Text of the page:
With Minority Looming, Could More Republicans Be Headed for the Exits?
After the 2006 Democratic wave, 23 Republicans retired

Rep. Fred Upton, R-Mich., says he will decide next year about running for an 18th term. (Tom Williams/CQ Roll Call file photo)

Life in the minority will be a new experience for most House Republicans next year. And many of them may not remember what happened the last time the GOP lost the House.

After the 2006 Democratic wave, about two dozen Republicans opted to retire the following cycle instead of languishing in the minority. And some in the party are worried about a repeat. 

House Republicans to Consider Changing the Way They Select Committee Leaders
Proposal is part of a broader Thursday debate over internal conference rules

Reps. Mark Meadows, R-N.C., left, and Mike Gallagher, R-Wis., want to change the way the House Republican Conference selects its committee leaders. (Tom Williams/CQ Roll Call file photo)

Update Thursday 5:01 p.m. | House Republicans on Thursday will consider changes to their internal conference rules, with several amendments targeting the process for selecting committee leaders. 

The biggest proposed change comes from Wisconsin Rep. Mike Gallagher, who wants committee members to be able to choose their own chairmen or ranking members.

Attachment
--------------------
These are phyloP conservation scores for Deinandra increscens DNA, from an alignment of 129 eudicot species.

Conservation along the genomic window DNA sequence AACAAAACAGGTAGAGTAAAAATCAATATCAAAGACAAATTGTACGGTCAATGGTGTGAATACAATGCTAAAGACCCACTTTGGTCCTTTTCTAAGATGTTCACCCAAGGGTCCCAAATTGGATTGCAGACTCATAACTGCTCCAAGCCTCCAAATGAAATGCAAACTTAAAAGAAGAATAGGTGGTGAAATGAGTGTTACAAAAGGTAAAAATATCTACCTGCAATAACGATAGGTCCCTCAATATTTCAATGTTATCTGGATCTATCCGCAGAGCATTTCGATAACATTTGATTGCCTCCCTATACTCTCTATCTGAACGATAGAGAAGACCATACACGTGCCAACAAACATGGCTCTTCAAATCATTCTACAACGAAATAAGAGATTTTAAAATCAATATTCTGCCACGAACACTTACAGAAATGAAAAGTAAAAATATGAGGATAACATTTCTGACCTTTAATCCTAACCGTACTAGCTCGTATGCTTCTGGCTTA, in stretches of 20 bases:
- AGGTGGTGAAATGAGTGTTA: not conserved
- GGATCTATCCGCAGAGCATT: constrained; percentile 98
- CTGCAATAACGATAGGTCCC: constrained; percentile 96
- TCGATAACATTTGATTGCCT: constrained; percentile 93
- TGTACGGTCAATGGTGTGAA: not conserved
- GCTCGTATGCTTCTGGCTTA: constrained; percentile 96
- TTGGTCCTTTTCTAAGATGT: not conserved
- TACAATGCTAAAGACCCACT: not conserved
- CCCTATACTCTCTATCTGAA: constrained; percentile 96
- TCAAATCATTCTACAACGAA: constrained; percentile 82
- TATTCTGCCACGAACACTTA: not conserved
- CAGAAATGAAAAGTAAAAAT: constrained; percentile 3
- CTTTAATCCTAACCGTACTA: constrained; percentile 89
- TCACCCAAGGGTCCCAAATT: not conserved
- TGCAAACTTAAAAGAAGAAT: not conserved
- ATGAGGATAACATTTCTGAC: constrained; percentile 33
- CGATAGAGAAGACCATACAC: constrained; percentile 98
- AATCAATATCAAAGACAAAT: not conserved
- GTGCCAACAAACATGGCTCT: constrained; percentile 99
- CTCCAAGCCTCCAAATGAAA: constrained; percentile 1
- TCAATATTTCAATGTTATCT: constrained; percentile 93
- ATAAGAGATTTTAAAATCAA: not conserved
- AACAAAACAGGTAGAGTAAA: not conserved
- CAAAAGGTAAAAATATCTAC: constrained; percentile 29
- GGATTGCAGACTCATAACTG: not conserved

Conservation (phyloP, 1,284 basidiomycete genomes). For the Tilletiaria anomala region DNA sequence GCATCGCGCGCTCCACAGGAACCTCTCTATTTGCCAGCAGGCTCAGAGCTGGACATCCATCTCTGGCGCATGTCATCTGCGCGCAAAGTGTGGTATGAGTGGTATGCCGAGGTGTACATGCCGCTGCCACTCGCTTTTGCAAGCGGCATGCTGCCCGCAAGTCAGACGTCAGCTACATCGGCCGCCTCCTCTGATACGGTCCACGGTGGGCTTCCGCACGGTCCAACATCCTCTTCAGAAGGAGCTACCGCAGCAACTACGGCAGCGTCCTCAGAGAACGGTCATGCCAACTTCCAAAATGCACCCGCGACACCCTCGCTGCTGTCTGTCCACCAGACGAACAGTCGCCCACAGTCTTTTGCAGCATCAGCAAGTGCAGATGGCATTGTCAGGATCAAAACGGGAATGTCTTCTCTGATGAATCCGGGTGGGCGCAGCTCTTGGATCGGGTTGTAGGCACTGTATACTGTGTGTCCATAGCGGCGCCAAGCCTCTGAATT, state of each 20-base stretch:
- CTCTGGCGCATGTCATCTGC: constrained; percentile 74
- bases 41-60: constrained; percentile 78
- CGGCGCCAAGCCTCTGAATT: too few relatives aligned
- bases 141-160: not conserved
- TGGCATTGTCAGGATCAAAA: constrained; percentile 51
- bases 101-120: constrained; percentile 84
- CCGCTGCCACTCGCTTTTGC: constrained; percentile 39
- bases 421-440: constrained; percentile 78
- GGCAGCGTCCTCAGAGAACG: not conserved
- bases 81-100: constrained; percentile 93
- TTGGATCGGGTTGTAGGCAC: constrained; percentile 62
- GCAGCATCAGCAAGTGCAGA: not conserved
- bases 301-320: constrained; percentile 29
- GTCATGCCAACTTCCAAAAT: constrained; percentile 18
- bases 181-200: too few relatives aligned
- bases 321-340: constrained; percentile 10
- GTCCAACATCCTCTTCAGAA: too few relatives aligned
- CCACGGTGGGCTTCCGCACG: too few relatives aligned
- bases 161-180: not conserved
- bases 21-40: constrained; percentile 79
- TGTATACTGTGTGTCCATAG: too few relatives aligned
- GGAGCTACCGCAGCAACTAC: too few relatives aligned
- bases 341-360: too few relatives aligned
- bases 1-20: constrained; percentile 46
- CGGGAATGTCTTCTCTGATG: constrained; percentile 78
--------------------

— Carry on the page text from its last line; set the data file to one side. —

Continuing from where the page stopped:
Right Up Until His Death, He Told Barbara Lee to ‘Keep Breaking Through’
California Democrat was often the only African-American and woman in the room

Rep. Ron Dellum, right, is pictured with staff members, including Barbara Lee, in an undated photograph. (Courtesy of Barbara Lee)

Rep. Barbara Lee spent her birthday with her former boss, the late Ronald V. Dellums, just two weeks before the fellow California Democrat died in July.

Their relationship dates back to 1974, when she interned with him during the hectic Watergate summer.

How a ‘Card-Carrying National Security Nerd’ Got to Congress
Mike Gallagher applies the ‘lance corporal test’ to everything he does

On working on Syria issues, "you peer behind the witness curtain and no one’s there. It’s just you," Gallagher said. (Courtesy of Gallagher)

Mike Gallagher preferred to be locked in a room, away from the cameras, writing white papers.